Cut in Stone

FTII student Vikrant Pawar’s National Award-winning film Kaatal is a moving tale of two lovers and the last meeting between them

Written by Rohan Swamy | Published: April 23, 2013 2:59 am

FTII student Vikrant Pawar’s National Award-winning film Kaatal is a moving tale of two lovers and the last meeting between them

When Vikrant Pawar,a student of direction at Film and Television Institute of India (FTII),was making his final-year diploma project last year he was faced with a dilemma of sorts. One that involved translating the simple emotions of two lovers separating on screen. What eventually transpired was the short film Kaatal (Black Rock). Through the film,Pawar not only managed to portray the feelings right,but also won the awards for Best Short Fiction,Best Direction and Best Cinematography,in Non-feature films category at the 60th National Awards this year.

Pawar,who is also closely associated with Umesh Kulkarni’s short film club Arbhaat feels that the genre is slowly beginning to get its due. “Even in the case of Kaatal,one of my main aims was to screen the movie. I went to some of the most remote locations in the state to show the film and there were many issues. Projectors did not work and sound did not sync but the point was that people saw the film. They appreciated it. For filmmakers like me who are starting out,that is the most important part. That is what we all want,” he says.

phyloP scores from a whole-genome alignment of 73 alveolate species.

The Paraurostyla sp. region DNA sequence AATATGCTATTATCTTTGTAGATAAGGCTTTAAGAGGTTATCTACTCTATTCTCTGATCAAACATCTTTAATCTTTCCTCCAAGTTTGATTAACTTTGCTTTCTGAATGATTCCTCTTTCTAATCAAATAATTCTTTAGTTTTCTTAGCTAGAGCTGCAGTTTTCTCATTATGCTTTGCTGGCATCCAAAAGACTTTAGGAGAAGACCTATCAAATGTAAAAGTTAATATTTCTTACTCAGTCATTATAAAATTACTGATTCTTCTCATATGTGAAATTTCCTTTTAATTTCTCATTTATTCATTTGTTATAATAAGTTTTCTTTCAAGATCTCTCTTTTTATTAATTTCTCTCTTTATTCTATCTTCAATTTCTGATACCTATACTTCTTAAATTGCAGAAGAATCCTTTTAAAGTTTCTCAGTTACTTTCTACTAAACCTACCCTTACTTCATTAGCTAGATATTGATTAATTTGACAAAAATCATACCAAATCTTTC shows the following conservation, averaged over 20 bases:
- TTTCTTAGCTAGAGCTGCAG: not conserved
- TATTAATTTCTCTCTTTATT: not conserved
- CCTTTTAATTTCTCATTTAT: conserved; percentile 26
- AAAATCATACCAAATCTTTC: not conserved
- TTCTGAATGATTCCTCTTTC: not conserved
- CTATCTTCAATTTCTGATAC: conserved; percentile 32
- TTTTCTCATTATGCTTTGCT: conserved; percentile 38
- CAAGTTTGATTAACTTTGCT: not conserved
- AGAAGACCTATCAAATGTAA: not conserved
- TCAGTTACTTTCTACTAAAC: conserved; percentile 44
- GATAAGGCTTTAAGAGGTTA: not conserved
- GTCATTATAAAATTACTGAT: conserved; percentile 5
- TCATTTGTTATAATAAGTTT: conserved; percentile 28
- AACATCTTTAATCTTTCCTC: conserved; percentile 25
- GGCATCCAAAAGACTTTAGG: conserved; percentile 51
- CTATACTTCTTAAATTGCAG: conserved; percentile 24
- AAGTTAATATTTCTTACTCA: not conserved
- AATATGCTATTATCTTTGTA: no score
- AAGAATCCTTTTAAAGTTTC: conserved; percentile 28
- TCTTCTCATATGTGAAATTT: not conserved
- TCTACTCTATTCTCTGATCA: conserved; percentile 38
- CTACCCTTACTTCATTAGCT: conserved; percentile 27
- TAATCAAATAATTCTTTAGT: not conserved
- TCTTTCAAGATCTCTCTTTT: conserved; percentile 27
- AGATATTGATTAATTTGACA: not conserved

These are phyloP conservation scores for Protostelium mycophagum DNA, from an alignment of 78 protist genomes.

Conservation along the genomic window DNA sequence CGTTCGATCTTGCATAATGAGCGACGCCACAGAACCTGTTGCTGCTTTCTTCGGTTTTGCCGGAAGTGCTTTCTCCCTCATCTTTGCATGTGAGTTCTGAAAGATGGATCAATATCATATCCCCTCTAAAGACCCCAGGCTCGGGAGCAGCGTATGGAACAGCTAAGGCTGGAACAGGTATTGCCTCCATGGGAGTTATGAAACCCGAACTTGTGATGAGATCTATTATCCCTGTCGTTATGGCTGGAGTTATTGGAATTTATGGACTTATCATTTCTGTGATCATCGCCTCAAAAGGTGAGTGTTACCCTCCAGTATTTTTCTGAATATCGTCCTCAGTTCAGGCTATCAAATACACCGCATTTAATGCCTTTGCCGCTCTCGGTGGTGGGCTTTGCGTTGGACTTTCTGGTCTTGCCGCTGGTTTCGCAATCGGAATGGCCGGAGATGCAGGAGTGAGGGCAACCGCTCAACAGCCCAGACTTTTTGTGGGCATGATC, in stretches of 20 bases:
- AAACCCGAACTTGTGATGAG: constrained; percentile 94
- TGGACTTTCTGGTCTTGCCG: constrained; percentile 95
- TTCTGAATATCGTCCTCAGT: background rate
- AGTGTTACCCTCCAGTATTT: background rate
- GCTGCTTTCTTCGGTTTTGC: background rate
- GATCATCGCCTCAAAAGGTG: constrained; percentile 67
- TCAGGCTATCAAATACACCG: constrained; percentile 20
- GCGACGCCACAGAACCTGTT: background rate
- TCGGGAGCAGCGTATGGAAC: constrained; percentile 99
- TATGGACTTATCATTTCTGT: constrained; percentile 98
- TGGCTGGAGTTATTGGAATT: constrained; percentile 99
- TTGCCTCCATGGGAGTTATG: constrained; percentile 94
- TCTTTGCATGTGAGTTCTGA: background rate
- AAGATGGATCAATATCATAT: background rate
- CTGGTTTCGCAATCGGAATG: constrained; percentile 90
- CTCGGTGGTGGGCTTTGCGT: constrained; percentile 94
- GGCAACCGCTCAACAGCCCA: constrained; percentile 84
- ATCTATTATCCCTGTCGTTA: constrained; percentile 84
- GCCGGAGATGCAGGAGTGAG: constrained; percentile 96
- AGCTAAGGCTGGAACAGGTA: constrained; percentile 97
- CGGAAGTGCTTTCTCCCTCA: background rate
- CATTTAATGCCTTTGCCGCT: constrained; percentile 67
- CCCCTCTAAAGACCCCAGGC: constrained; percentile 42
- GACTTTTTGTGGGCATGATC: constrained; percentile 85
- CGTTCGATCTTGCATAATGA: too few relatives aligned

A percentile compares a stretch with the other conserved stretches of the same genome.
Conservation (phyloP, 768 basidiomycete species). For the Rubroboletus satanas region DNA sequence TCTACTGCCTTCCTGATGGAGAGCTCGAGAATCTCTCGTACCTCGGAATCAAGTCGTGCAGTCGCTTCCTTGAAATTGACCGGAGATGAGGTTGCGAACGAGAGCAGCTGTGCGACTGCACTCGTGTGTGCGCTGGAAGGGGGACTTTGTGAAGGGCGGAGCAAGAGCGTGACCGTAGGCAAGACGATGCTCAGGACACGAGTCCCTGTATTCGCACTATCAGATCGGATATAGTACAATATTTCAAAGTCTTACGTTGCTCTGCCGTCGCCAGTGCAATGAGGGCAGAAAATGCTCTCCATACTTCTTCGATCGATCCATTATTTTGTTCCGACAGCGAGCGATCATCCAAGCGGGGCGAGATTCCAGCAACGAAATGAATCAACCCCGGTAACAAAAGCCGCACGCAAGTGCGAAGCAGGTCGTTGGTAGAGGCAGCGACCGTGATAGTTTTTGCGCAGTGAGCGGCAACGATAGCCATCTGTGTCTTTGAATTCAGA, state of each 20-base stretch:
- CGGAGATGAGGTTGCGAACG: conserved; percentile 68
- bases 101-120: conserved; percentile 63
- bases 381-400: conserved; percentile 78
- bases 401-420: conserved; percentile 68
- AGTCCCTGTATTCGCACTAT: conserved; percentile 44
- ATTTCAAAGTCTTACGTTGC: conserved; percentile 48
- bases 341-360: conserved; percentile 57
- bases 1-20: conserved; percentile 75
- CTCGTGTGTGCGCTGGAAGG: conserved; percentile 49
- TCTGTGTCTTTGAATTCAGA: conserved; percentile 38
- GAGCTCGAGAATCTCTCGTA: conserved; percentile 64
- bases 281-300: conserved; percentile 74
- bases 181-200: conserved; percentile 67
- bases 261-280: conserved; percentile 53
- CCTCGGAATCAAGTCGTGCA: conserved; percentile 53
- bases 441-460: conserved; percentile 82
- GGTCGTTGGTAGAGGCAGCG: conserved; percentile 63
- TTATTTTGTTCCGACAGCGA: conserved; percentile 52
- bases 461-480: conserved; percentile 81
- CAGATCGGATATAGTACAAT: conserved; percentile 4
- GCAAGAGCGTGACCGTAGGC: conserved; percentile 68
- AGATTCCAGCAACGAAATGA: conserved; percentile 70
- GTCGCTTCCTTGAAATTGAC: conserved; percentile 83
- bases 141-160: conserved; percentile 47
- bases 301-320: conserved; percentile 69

Kaatal is the story of the last meeting of young lovers Sampada and Aakash. “What would be the emotions of two lovers at their last meeting? This was a thought that was going on through my mind. I could have made it grand or elaborate but simplicity was the criteria. There are a lot of silent moments,looking into each other’s eyes and slow background scores in the film,” says Pawar,adding,“The moments that the two have shared over the years all come together in a heady collage.”

Kaatal has also gone to the 5th International Short and Documentary Film Festival of Kerala 2012 and the 20th Rio De Janerio International Short Film Festival- Curta Cinema 2012 Brazil.

Short films,he says,have tremendous potential of entertaining the masses. “There is more scope for experimentation. The only hassle is getting them to audience. It is more challenging to take them to the rural masses and explain the films. They are all slowly being addressed,though. A lot of independent filmmakers are trying their best to promote short films through film clubs and by showing them individually. Hopefully,things will be different in the coming years,” he says.

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